Wednesday, October 25, 2017

Sweatshop by Peter Bagge and others

This is not a limited series. I know: I was surprised, too. But Peter Bagge's afterword, which explains the history of Sweatshop, makes it clear that it was intended to be ongoing, and that he would have been happy to keep it running for a much longer time.

That didn't happen: Sweatshop got a six-issue run from DC in 2003, when that company was in one its periodic throes of trying to broaden its range, which was followed by the inevitable and equally periodic pullback to its core competency of grimacing people in spandex punching each other repeatedly.

Sweatshop is not about spandex, or punching. It does have its share of grimacing, and other extreme facial expressions, because we are talking about Peter Bagge here. But, otherwise, it doesn't look much like a good fit for DC. Our central character is Mel Bowling, a comics creator on the far side of middle age. He's the credited creator of the syndicated strip Freddy Ferret -- though it's really put together by his oddball crew of young, underpaid assistants -- and a lazy, narcissistic golf-playing blowhard.

(The set-up is not unlike some manga about manga-making -- Bagge doesn't mention any inspirations, or Japanese comics at all, in his afterword, but it's at the very least a striking case of parallel development.)

Reading the first issue, I thought it would feature Bagge's art on stories about the whole team and his fellow artists (Stephen Destefano, Bill Wray, Stephanie Gladden, Jim Blanchard, and Johnny Ryan also contribute art to these stories) each picking up from the POV of one of the assistants. That would have been neat, and more formally interesting, but it's not the way the series ended up going: the feint in that direction was apparently a scene-setting one-off for that first issue. Instead, there's mostly a lead story for each issue drawn by Bagge, and then additional stories drawn by one or more of the others, in the style of old humor comics.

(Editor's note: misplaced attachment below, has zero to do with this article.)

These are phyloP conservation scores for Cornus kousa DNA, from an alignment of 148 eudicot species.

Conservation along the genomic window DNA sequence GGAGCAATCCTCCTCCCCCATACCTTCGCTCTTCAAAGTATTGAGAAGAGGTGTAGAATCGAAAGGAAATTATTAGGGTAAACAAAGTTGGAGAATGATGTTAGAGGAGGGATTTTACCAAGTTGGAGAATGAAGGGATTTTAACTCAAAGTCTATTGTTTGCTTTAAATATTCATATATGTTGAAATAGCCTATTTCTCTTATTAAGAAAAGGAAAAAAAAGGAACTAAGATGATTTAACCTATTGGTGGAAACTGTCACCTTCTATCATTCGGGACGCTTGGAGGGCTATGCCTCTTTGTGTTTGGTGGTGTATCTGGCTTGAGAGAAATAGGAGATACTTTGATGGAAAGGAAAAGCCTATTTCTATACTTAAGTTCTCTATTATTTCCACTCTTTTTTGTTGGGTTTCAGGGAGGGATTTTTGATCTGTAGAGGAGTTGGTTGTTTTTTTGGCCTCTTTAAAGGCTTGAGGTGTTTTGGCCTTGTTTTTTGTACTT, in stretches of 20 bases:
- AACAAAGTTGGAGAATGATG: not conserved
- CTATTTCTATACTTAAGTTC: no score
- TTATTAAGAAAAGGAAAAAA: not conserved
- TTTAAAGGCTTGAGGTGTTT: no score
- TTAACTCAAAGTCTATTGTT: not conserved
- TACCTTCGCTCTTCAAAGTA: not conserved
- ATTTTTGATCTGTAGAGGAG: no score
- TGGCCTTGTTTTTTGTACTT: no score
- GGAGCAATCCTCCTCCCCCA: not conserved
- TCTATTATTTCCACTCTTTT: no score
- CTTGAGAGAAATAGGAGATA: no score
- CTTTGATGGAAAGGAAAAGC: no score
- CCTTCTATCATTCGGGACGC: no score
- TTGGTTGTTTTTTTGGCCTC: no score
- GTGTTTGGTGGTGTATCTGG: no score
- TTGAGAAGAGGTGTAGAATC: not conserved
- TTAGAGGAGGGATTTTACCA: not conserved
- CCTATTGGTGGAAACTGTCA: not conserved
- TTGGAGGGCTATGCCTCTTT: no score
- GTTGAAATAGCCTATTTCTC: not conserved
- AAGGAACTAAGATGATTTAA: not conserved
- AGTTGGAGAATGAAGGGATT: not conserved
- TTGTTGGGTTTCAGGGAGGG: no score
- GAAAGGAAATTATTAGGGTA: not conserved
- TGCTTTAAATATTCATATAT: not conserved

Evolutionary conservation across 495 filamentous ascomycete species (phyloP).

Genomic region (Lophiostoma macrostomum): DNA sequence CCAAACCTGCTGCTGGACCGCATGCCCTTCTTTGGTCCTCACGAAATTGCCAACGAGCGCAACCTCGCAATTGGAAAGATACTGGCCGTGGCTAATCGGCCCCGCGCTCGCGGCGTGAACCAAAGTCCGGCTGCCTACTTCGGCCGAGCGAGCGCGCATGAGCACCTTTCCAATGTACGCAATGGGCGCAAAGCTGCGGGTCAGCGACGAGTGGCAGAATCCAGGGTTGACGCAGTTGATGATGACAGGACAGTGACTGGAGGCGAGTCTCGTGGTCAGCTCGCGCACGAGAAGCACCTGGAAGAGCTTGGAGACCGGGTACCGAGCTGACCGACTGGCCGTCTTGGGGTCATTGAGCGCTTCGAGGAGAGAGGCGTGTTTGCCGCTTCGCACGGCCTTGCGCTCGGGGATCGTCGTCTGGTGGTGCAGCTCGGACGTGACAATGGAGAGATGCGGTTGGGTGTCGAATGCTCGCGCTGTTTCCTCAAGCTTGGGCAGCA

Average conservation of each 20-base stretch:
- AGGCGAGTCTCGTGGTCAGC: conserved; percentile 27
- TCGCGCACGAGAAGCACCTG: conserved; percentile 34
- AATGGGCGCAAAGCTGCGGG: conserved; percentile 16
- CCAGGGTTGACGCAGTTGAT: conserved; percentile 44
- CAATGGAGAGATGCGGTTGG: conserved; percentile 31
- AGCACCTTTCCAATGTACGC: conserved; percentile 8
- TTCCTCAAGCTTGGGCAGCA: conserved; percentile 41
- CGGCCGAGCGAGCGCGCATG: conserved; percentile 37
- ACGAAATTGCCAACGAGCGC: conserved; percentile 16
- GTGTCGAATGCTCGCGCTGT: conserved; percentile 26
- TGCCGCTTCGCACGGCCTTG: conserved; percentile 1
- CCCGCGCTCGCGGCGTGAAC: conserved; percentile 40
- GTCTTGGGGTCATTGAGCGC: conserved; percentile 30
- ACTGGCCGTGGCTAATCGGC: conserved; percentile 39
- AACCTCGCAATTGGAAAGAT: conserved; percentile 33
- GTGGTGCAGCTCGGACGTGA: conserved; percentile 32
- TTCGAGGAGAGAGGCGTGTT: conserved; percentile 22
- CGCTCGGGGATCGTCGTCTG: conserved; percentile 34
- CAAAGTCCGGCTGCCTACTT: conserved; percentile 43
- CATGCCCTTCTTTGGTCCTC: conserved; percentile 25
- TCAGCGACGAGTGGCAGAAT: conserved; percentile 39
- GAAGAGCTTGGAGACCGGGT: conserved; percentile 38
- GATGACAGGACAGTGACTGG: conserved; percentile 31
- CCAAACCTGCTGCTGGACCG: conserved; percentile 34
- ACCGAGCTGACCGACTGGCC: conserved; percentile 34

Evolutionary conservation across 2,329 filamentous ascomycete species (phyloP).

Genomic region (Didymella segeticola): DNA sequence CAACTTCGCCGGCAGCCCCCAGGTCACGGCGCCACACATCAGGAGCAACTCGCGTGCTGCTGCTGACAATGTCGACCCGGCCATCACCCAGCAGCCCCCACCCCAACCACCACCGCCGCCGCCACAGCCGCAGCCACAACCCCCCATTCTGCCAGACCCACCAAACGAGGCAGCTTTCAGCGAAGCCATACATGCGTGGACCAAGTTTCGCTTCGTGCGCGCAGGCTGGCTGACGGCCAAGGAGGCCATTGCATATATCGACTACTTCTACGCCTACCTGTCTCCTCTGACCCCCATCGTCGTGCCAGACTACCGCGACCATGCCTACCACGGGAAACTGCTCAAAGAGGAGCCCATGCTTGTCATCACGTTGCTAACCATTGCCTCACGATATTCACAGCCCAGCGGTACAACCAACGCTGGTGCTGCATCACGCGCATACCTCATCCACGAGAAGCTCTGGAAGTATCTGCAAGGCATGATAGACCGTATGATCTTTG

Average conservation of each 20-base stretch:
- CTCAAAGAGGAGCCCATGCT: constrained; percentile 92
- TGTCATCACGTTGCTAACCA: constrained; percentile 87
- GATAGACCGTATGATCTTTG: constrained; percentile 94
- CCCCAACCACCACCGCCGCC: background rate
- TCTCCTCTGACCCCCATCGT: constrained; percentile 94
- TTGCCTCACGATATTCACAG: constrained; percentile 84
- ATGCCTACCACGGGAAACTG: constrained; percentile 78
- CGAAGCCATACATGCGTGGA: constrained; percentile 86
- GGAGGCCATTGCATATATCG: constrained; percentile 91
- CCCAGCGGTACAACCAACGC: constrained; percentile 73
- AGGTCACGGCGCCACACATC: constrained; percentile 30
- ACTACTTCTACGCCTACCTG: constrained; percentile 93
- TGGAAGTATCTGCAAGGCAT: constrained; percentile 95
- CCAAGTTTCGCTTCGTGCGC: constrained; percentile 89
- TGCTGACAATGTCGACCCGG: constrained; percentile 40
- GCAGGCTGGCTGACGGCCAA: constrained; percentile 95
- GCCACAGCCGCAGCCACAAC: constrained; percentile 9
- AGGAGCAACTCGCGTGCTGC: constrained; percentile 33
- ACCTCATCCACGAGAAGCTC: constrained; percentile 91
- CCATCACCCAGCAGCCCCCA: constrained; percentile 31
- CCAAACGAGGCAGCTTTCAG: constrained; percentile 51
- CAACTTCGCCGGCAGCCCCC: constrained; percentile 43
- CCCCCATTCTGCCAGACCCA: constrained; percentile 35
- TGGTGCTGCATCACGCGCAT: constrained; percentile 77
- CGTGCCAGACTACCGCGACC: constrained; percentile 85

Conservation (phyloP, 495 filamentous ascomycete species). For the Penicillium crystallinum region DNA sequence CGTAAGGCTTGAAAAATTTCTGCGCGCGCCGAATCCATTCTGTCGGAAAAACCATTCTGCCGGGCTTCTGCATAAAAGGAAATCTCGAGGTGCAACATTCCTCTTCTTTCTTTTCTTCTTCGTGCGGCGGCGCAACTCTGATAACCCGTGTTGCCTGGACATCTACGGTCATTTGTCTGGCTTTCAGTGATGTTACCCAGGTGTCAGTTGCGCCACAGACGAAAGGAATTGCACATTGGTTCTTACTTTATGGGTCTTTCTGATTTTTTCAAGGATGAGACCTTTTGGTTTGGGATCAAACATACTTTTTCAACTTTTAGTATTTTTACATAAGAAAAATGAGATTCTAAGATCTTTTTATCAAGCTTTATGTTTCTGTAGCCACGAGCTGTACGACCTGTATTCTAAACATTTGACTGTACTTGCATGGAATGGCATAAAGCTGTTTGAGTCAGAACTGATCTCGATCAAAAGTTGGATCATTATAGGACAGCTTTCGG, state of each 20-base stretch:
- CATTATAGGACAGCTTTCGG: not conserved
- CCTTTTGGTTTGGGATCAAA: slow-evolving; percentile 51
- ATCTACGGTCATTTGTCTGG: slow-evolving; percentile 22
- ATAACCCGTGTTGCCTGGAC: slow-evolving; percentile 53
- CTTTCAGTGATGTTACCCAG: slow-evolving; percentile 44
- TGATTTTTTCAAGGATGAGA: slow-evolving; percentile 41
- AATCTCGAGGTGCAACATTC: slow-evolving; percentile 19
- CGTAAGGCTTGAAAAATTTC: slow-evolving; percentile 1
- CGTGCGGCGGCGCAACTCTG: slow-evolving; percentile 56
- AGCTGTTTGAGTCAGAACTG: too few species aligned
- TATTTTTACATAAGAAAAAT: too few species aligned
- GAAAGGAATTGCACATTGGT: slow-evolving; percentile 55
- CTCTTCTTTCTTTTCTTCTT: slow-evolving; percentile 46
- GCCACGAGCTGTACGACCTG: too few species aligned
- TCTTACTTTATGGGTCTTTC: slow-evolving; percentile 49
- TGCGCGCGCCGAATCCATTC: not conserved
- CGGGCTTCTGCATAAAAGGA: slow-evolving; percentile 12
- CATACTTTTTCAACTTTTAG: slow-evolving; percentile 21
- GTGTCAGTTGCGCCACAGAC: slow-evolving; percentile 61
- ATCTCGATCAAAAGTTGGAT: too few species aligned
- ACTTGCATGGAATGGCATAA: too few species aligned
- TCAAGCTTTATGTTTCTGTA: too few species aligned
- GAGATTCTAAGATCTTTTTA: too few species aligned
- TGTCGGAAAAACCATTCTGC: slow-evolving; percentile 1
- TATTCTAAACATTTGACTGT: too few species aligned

The stories are all about that crew in Bowling's studio -- worrying about the "Hammie" awards, planning and going to the big Comic-Con, dealing with a new writer joining the team, and various career and personal issues for all of them. It's not quite as zany and slapstick as Bagge got in the '80s and '90s, but these are broad characters who do crazy things: it's a lot like a sitcom on the page.

Sweatshop is funny, and probably even funnier the more you know about strip comics: I suspect Bagge buried jokes and references I didn't get among the ones I did see and laugh at. Some readers may find the changing art styles distracting, though they all are in the same tradition -- Bagge's rubber-hose arms and googly eyes are probably the most extreme, cartoony style here, with the others giving a (sometimes only very slightly) more restrained version of the same look. What can I say? It's a funny collection of stories about comics and comics people, and a decade has only dated it slightly. (A contemporary version would definitely have at least one issue full of webcomic jokes.)

1 comment:

mike weber/fairportfan said...

SOunds rather like Mel Lazarus's novel "The Boss is Crazy Too" that featured a setup that sounded remarkably like the Marvel Bullpen at a company run by a publisher named Fulton A Fineman...

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